Featured Research

from universities, journals, and other organizations

Employer Bias Against Obese Persons Isn't Based On Looks, Study Finds

Date:
February 22, 1998
Source:
Ohio University
Summary:
Researchers have speculated that looks motivate employers's reluctance to hire obese persons for jobs in which they have high public visibility. But a study by Ohio University psychologists suggests it's the activity of the job and the obese person's perceived inability to perform it that deters employment, not physical appearance.

ATHENS, Ohio -- Researchers have long speculated that looks motivate employers's reluctance to hire obese persons for jobs in which they have high public visibility. But a new study by Ohio University psychologists suggests it's the activity of the job and the obese person's perceived inability to perform it that deters employment, not physical appearance.

Related Articles


"Employers are assuming obese people simply can't do the job," said Paula Popovich, an associate professor of psychology at Ohio University and lead author of the study. "It's not attractiveness as many have speculated. But until now, there have been no studies showing this. We found that it's more a perception that they are fat and therefore they can't do jobs that require a lot of physical activity. It's a perception they can't do the job without actually testing their abilities."

The study has important implications in light of the 1990 Americans with Disabilities Act, which included obesity as a disorder which may meet the act's criteria.

"Discrimination against obese people in the workplace is an important resource issue and we need to know how negative stereotypes affect hiring," Popovich said.

For the study, 54 undergraduate students rated 40 jobs on several items, including the likelihood they would hire an obese person for each job. A person was described as "obese" if they weighed 50 percent more than the ideal weight, as described by the Body Mass Index, a widely accepted ratio of weight and height.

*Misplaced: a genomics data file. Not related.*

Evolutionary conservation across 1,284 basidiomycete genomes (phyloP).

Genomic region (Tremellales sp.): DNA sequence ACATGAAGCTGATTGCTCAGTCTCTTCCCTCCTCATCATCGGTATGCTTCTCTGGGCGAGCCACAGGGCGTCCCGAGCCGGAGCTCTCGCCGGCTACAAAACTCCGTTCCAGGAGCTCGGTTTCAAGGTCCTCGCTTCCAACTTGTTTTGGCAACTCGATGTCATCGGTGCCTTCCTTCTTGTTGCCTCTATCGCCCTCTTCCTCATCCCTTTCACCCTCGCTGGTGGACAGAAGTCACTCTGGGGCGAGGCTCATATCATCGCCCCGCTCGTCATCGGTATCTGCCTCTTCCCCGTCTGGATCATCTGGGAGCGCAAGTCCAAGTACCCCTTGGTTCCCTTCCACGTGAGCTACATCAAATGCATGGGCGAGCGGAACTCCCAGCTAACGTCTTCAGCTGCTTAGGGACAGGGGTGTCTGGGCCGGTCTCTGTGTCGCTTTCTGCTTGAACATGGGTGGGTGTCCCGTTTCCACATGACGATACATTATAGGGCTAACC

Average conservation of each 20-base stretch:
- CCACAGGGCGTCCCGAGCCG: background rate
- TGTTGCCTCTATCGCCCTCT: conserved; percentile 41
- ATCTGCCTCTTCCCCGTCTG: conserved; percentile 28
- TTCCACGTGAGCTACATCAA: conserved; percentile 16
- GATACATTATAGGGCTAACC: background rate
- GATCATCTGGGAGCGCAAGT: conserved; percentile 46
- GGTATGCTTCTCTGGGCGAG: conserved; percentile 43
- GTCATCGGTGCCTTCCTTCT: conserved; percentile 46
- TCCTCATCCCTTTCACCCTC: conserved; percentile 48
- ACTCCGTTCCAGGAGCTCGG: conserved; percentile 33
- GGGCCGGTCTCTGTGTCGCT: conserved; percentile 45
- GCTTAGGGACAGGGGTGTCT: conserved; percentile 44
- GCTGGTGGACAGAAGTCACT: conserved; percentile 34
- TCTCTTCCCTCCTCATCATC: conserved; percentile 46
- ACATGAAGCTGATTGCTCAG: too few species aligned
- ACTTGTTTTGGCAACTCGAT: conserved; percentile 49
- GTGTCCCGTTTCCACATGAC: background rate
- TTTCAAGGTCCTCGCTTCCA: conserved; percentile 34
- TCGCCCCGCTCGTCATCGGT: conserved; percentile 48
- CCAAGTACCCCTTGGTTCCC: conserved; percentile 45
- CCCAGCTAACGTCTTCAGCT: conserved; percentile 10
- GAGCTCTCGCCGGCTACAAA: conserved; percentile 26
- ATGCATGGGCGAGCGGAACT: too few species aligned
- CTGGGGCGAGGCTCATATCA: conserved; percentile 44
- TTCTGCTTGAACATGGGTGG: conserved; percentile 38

The students were given 100-word job descriptions and asked whether they would hire an obese person for the job, whether an actual personnel manager would hire that person for the job and whether the obese person, either male and female, could actually perform the job well.

The results clearly indicate people are reluctant to hire obese persons for high-activity jobs, choosing instead to hire obese persons for sedentary jobs, Popovich said.

"Basically the myth of hiring obese people for nonpublic jobs is false," Popovich said. "The stigma against hiring obese people appears to be more related to activity."

In the study, obese persons were more likely to be hired for sedentary jobs such as computer programmer, film editor or cheese blender than those at the other end of the activity scale, such as health club manager, industrial manager and landscape gardener.

"Although there seems to be some sex-role stereotyping in these jobs, associating food service jobs with women and jobs involving heavy lifting with men, we believe physical activity is a much more important factor," Popovich said.

The study was published in a recent issue of the journal Perceptual and Motor Skills and was co-authored by five former Ohio University graduate students.

- 30 -

Contact: Paula Popovich, (740) 593-1072; ppopovich2@ohiou.edu.
Written by Dwight Woodward, (740) 593-1886; dwoodward1@ohiou.edu.


Story Source: